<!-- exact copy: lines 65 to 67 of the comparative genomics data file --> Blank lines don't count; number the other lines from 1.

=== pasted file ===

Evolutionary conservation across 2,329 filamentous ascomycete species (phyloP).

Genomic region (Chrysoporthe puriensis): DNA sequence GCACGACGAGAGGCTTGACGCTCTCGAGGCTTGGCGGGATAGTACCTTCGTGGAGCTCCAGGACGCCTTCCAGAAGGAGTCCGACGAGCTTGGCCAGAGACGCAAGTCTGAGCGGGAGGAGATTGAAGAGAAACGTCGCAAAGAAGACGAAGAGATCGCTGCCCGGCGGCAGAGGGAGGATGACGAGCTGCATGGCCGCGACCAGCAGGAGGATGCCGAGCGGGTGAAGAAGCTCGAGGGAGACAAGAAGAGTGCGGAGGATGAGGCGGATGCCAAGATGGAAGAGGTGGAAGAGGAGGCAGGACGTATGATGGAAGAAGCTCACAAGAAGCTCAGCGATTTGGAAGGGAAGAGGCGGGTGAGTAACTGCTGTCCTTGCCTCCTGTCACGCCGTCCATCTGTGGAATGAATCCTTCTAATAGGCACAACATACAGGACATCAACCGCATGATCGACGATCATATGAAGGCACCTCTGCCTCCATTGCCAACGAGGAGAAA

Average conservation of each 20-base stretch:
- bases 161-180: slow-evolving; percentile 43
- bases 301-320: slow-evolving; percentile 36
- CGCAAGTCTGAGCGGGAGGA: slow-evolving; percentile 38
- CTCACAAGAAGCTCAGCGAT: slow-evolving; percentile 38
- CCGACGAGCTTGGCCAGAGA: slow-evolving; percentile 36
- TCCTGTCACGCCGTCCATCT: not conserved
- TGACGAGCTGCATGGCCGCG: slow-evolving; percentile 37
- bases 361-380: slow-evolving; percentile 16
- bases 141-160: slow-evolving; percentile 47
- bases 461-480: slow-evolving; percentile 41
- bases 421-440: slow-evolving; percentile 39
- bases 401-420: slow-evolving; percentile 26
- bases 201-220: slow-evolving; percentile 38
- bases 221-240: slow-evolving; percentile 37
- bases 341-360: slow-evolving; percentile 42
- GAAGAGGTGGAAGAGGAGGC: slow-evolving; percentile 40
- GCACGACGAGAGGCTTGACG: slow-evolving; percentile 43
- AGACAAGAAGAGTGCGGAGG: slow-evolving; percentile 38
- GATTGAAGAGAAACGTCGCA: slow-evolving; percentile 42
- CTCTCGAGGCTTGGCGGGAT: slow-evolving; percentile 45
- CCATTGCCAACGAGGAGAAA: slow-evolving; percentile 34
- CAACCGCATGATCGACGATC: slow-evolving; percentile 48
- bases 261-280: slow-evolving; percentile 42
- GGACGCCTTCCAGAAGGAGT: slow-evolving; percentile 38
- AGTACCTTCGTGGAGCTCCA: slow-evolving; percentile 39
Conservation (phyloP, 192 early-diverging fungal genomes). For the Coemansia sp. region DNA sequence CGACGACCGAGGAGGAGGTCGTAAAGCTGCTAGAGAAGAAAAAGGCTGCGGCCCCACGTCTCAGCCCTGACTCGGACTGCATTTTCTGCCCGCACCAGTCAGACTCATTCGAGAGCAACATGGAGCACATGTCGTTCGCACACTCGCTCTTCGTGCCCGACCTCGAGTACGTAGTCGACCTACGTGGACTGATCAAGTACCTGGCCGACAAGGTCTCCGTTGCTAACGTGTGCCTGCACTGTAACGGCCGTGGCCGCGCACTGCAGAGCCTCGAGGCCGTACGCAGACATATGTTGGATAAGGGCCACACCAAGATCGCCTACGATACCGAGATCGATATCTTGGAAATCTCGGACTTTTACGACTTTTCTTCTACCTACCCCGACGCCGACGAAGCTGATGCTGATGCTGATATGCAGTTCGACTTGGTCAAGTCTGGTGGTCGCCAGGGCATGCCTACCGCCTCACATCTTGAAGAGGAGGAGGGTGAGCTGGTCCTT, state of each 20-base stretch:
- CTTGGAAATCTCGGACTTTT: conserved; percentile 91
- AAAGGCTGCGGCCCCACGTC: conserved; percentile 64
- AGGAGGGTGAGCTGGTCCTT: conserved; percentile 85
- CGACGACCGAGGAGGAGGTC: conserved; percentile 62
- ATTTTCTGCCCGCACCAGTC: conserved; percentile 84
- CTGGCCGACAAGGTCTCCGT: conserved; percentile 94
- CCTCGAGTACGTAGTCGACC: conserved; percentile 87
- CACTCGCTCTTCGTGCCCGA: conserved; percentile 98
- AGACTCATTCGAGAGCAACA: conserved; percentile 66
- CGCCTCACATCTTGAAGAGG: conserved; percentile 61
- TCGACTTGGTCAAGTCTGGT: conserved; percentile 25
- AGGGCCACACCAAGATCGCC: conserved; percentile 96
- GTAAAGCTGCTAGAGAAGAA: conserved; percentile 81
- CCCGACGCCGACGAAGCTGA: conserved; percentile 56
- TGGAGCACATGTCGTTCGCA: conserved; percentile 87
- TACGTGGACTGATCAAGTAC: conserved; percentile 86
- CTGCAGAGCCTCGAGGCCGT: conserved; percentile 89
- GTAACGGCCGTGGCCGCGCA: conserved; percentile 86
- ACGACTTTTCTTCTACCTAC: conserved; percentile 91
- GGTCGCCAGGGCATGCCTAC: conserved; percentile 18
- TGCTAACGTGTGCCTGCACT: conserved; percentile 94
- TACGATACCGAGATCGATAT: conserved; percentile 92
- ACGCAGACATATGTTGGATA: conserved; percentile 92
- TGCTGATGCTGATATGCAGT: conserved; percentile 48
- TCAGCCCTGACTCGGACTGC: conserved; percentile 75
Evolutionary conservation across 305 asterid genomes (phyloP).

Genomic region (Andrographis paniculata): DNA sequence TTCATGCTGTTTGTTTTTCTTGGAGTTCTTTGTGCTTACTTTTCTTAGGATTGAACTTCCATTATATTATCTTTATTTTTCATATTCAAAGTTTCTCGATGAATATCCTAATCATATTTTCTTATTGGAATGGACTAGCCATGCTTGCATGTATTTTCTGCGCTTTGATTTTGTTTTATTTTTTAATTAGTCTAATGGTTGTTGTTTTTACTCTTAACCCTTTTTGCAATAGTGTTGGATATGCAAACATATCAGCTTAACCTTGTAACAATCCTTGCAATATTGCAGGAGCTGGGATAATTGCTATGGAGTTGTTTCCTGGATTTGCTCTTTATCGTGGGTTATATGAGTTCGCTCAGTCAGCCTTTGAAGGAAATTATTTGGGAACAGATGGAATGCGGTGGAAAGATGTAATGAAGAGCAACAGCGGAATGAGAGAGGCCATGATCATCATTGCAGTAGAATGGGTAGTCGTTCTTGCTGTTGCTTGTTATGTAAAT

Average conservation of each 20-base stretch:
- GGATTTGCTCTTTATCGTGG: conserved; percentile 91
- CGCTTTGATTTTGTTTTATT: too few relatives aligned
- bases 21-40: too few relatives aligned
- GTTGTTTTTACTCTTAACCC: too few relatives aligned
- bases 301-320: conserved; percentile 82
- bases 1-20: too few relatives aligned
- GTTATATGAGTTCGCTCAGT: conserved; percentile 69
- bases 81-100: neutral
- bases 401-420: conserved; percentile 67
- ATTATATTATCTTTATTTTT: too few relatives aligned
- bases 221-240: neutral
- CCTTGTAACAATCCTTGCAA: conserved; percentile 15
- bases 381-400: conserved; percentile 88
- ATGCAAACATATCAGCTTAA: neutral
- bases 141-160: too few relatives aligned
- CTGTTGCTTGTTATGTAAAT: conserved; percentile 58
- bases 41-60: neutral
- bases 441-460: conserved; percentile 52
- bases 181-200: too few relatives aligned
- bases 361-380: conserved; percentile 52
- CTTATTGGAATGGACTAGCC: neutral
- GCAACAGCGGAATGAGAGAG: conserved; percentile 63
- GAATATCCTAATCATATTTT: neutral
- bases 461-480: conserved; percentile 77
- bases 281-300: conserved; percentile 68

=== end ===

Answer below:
- bases 81-100: neutral
- bases 401-420: conserved; percentile 67
- ATTATATTATCTTTATTTTT: too few relatives aligned